Impact Series: 5 Reasons to Engage your Audience

Early this August, a crowd gathered at 6:30pm for the second installment of our Creative Impact Series, hosted by Google at their downtown Chicago office.  The view of Chicago's skyline from the 17th floor was the defining backdrop.  Kicking the night off were three amazing speed-round talks by Elizabeth Graettinger, Principal and Founder at Graettinger Cole Impact Consulting; Jeremy Hodges, Chief Officer at Project Art Collective; and Aaron Horowitz, Vice President of Business Development at Vokal.  

Engagement levels were high throughout the evening, with attendees representing a range of industries from advertising and brand marketing, media and communications, consulting, arts and arts education, business development, start-ups, tech, creative, product and service design, music, non-profits, architecture, environmental, social services, and legal.  

Jeremy, Elizabeth, and Aaron each received 10 minutes to offer up their insight on what it takes to successfully measure impact and define metrics in the creative, non-profit arts, and experiential brand space.   All three provided a wide range of personal and professional anecdotes, client and brand case studies, which was a perfect segue into the second half of the evening:

now ... Let the audience do the talking

The goal of this summer's series was to shift the focus away from the challenges involved in designing metrics and toward crafting solutions.  breaking away from the power-point heavy, "i'm telling you what I think you want to hear" panel discussion format, we decided to increase audience participation and agency through a series of collaborative break-out sessions.  

the assignment

working in teams of 3-5, all attendees (audience members, speakers, staff included), worked in teams to address pre-drafted campaigns that ranged in scope and topic from combatting illegal ivory trade through a partnership with new york fashion week, to a national literacy campaign at the d.c. mall, to landscape design alongside highways in detroit.  participants were asked to sit with people they did not already know, with the goal of building relationships and forming more thought-provoking dialogue.  each team received a short brief outlining the scope of their assigned campaign, suggested directions for measuring impact, target demographics and outcomes, and a series of questions to answer:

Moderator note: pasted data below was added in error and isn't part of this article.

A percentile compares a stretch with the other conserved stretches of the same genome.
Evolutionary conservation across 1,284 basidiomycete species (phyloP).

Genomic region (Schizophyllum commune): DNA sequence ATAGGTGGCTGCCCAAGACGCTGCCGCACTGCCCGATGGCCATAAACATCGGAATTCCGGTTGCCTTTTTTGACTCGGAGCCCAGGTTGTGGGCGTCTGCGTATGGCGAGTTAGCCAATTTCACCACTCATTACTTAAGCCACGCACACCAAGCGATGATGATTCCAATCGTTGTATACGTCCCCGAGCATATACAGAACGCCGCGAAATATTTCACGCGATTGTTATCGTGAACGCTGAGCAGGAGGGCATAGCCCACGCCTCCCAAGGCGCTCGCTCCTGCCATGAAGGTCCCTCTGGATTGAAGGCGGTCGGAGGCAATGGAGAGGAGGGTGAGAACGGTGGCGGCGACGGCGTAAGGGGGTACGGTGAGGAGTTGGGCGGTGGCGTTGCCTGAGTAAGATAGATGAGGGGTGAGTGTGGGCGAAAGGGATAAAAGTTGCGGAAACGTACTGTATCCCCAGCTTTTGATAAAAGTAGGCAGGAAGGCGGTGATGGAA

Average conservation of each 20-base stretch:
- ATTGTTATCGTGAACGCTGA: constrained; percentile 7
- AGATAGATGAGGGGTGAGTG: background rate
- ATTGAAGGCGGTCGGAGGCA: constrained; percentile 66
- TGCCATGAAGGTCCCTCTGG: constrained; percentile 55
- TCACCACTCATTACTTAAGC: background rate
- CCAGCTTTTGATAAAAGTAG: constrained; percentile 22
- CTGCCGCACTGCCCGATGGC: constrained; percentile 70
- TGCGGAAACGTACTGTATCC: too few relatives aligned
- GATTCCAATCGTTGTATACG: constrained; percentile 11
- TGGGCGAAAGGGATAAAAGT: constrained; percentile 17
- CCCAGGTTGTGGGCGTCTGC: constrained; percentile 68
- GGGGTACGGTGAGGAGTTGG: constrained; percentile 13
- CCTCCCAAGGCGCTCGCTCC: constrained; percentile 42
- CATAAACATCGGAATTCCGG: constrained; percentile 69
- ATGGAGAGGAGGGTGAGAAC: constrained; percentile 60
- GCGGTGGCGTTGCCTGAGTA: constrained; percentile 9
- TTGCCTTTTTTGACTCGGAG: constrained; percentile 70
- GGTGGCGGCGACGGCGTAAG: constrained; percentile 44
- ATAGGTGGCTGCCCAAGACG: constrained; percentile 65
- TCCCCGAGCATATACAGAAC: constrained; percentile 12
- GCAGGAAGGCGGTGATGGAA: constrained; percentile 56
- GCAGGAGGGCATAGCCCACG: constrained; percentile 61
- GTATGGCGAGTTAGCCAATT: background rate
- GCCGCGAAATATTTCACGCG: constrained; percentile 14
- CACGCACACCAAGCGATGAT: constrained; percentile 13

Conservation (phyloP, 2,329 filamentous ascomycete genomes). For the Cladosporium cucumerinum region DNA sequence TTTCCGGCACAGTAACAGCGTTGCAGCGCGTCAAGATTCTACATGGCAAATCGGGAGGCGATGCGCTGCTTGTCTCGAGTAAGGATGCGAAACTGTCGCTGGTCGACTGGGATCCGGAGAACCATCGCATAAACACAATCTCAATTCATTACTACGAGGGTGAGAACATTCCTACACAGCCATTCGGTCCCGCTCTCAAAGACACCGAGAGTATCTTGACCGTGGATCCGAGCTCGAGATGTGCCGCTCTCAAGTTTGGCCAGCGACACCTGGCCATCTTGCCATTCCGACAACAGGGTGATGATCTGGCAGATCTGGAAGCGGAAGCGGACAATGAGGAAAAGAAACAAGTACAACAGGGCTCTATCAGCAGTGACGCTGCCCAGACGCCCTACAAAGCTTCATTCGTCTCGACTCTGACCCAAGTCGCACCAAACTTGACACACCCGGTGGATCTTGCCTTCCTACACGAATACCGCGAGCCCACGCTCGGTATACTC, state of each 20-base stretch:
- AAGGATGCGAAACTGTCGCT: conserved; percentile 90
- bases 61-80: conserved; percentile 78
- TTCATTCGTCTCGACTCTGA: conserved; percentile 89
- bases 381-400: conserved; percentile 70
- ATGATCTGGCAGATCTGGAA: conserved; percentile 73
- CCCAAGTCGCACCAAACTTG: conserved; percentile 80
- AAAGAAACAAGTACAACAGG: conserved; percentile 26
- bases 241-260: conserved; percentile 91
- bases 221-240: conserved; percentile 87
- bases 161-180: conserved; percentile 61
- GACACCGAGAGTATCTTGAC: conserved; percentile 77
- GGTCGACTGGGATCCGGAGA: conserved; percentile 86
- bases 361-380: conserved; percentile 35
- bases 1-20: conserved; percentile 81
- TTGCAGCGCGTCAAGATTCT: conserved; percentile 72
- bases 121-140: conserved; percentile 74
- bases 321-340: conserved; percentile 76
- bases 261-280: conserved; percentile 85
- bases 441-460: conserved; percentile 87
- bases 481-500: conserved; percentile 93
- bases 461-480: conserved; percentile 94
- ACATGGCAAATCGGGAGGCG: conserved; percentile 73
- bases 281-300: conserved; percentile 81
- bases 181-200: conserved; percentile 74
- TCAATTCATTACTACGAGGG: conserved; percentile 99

1. what is the impact being measured?
  2. how do you define success for this project and/or campaign?
  3. what metrics will you use to measure impact and/or success?
  4. what are your biggest challenges?

involving the audience in the discussion accomplished five key things:

  1. tasked participants with becoming part of a solution and determining the outcome of the evening
  2. assigned a larger portion of responsibility to attendees in crafting and sustaining a dialogue
  3. increased levels of audience engagement, agency, and ownership
  4. provided a space for answering and asking questions as a team
  5. enabled attendees to network in collaborative, organic, and problem-solving environment with peers, colleagues, future mentors, and speakers

To be certain, the most successful point in the evening involved the overwhelming engagement of attendees during the break-out sessions.  It was exciting to see how eager everyone was to jump into teams, working together to identify key metrics that could make each project a success, returning to the larger group with incredibly well defined and inspiring results that appealed to industries ranging from healthcare and fast food to athletics, public transit, landscape design, public art, and conservation.

Our hope moving forward is to expand this conversation within Chicago and to additional cities, including the introduction of an online forum that enables audiences to engage and ideate after and between live events.  this may lead to helping brands internalize their own process for designing measurable impact, working with teams to better identify challenges and collectively craft solutions.